Protester Is Arrested in Pensacola's 2nd Clinic Killing
Saturday July 30, 1994
By RONALD SMOTHERS
PENSACOLA Fla. July 29 ‑ For the second time in 17 months, an abortion doctor was shot to death outside a women's Clinic in this Florida Panhandle city today.
Only moments after the shooting, in which a volunteer security escort for the doctor was also killed, the police arrested Paul J. Hill, a well-known anti‑abortion protester here, and charged him with two counts of murder.
Mr. Hill, a 40‑year‑old former minister of two conservative Presbyterian denominations who has long advocated violence against abortion doctors, was identified by witnesses as the gunman and was seized as he tried to flee the parking lot of the clinic, the Pensacola Ladies Center, the police said.
Those killed were Dr. John Bayard Britton, 69, of Fernandina Beach, Fla., across the state near Jacksonville, and James H. Barrett, 74, a retired Air Force lieutenant colonel who had volunteered to be one of the center's escorts in response to the wave of anti‑abortion demonstrations and violent protests that have made Pensacola a crucible of the abortion fight.
Mr. Barrett's wife, June, a 68‑year‑old retired nurse who was also serving as an escort, was wounded by the gunman and was reported later today to be in good condition at Baptist Hospital.
The shooting occurred at 7:27, this morning. The Barretts had picked up Dr. Britton at the local airport and taken him to the clinic for his regular weekly appointments there. All three of them were sitting in the Barretts' pickup truck in the parking lot when the gunman approached and began firing with a 12‑gauge shotgun. Dr. Britton and Mr. Barrett were both shot in the head; Mrs. Barrett was hit in the arm.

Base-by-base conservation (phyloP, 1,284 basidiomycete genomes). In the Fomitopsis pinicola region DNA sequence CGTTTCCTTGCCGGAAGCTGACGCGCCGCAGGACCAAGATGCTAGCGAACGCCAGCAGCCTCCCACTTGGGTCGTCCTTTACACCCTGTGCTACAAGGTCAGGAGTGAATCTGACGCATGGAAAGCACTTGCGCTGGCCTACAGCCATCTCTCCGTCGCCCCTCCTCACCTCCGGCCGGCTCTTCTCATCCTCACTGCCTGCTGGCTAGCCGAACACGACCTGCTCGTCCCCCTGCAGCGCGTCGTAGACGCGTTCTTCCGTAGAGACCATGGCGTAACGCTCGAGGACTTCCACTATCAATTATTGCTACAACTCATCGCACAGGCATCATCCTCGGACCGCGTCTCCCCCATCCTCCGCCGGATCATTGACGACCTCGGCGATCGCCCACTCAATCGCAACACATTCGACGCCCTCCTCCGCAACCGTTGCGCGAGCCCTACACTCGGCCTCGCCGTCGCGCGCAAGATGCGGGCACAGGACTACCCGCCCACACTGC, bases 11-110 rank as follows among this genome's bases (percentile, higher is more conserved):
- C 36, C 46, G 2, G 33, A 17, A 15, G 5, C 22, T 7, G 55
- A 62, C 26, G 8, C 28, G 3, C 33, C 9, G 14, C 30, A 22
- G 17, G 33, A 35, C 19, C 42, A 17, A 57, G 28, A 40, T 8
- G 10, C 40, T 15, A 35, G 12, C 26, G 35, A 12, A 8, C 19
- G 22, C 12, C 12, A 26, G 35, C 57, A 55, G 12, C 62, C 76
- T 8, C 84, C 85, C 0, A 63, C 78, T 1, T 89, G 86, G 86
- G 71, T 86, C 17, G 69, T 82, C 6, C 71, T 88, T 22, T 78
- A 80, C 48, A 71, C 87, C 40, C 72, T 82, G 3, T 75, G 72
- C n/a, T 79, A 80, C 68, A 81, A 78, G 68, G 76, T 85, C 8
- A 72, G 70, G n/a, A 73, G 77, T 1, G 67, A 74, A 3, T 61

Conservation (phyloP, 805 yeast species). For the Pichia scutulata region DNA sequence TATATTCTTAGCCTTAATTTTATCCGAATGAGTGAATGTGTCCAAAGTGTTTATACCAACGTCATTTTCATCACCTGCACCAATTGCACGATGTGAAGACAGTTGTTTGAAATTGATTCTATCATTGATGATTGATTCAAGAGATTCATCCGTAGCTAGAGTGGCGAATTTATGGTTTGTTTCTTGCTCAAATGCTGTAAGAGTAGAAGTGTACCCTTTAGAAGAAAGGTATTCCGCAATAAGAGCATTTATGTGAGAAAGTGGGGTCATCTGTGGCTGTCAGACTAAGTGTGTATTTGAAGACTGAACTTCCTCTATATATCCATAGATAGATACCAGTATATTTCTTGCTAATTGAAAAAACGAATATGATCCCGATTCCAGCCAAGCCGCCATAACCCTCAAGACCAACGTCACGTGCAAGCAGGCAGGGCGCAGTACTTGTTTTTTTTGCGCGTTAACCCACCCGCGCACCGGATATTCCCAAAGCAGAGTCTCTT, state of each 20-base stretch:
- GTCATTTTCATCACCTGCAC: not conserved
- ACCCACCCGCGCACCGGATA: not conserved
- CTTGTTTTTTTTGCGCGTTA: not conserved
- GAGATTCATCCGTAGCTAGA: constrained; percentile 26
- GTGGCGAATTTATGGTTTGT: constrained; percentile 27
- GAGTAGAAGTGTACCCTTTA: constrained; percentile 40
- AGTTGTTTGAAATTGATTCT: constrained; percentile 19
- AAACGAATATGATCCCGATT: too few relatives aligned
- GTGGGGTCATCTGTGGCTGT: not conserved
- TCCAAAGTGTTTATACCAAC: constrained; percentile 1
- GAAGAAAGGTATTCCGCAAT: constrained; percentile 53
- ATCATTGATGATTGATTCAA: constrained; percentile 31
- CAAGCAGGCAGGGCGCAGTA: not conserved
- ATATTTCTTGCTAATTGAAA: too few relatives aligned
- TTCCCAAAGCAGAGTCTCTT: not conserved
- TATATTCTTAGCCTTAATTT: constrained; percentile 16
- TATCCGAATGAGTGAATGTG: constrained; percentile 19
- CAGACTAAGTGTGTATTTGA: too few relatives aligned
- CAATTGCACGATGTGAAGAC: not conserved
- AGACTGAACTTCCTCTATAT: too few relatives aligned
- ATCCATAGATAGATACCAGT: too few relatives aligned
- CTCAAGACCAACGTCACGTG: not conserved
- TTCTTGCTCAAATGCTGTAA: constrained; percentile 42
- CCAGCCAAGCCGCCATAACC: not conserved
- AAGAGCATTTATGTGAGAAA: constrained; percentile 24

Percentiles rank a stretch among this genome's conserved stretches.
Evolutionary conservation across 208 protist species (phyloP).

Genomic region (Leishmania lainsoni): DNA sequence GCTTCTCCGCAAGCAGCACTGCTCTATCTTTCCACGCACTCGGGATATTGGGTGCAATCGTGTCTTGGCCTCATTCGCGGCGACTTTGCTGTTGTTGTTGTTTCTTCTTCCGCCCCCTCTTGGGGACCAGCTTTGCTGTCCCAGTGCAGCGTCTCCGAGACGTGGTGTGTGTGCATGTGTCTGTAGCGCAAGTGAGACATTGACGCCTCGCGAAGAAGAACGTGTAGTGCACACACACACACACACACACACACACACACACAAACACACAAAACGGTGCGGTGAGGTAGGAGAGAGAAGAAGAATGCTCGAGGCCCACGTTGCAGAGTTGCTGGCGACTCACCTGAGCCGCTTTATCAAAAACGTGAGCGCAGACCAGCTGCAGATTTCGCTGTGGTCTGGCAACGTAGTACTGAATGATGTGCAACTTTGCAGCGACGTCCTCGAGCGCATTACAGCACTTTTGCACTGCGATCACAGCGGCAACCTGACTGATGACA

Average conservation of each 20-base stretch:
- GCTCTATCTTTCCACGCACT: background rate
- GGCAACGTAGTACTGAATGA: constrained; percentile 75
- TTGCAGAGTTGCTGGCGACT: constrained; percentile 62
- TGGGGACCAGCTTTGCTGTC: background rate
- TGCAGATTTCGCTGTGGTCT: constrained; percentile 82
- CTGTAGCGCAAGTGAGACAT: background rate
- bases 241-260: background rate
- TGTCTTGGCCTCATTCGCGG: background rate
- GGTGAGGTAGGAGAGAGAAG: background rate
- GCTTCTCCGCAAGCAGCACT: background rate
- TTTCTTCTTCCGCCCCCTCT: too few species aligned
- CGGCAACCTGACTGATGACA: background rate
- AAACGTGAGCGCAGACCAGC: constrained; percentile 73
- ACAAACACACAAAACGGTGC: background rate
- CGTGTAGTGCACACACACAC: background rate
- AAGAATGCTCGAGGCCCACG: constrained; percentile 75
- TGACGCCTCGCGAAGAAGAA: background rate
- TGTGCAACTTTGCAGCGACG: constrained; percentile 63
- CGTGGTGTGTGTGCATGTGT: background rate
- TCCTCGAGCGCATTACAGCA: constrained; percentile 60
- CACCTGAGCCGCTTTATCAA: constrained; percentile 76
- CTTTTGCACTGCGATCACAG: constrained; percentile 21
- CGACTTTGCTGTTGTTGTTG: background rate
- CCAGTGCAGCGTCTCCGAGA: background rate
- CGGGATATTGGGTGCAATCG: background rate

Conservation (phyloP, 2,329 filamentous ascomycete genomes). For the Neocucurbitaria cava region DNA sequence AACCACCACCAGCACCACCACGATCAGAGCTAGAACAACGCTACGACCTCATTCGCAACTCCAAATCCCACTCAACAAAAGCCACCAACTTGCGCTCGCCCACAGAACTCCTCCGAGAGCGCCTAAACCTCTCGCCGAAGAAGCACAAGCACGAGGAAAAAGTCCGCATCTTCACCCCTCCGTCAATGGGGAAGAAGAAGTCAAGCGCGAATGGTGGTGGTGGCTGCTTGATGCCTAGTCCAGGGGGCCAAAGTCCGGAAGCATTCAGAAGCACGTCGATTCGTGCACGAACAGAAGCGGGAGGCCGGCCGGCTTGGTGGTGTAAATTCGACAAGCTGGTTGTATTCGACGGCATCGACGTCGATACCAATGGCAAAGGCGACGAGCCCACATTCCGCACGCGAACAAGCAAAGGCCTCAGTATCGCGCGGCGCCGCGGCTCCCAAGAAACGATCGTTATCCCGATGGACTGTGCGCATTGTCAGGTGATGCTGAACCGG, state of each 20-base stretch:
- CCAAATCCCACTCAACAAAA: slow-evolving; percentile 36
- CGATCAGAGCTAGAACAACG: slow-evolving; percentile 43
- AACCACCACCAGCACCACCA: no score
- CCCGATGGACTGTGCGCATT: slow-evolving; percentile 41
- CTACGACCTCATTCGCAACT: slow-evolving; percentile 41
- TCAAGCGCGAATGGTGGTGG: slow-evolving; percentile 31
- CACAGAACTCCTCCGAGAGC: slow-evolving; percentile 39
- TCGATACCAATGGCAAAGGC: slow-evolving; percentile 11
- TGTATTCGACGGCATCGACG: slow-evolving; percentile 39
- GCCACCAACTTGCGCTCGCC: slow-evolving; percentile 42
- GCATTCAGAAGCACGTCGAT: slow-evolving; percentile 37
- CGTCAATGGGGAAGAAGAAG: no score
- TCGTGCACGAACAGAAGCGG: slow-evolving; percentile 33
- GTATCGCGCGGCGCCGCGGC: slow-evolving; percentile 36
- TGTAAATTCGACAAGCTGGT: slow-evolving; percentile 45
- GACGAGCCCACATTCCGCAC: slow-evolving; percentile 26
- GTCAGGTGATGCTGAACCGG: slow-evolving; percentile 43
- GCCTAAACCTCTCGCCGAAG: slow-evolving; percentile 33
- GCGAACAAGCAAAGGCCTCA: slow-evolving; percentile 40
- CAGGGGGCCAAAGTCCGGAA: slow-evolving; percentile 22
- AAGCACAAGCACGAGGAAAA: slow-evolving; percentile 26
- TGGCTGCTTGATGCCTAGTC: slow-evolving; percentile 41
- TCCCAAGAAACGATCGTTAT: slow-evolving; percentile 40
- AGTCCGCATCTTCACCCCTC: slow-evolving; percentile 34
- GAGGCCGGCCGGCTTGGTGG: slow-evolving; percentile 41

The police said later that they had recovered the gun.
Dr. Britton was one of the few physicians who had been willing to perform abortions in Pensacola since Dr. David Gunn was shot to death by an anti‑abortion crusader outside the city's only other abortion clinic in March 1993. When Dr. Britton's body was recovered this morning, it was found to be clad in a bulletproof vest, protection that did him no good when the gunman opened fire at his head.
In Washington, President Clinton condemned "the senseless shootings" and said: "I am strongly committed to ending this form of domestic terrorism that threatens the fabric of our country. I encourage a quick and thorough investigation into this tragic incident as the local officials work closely with the resources of the Federal law‑enforcement community."
The United States Attorney General, Janet Reno, said the Federal Bureau of Investigation and the Bureau of Alcohol, Tobacco and Firearms would help the local authorities with their investigation.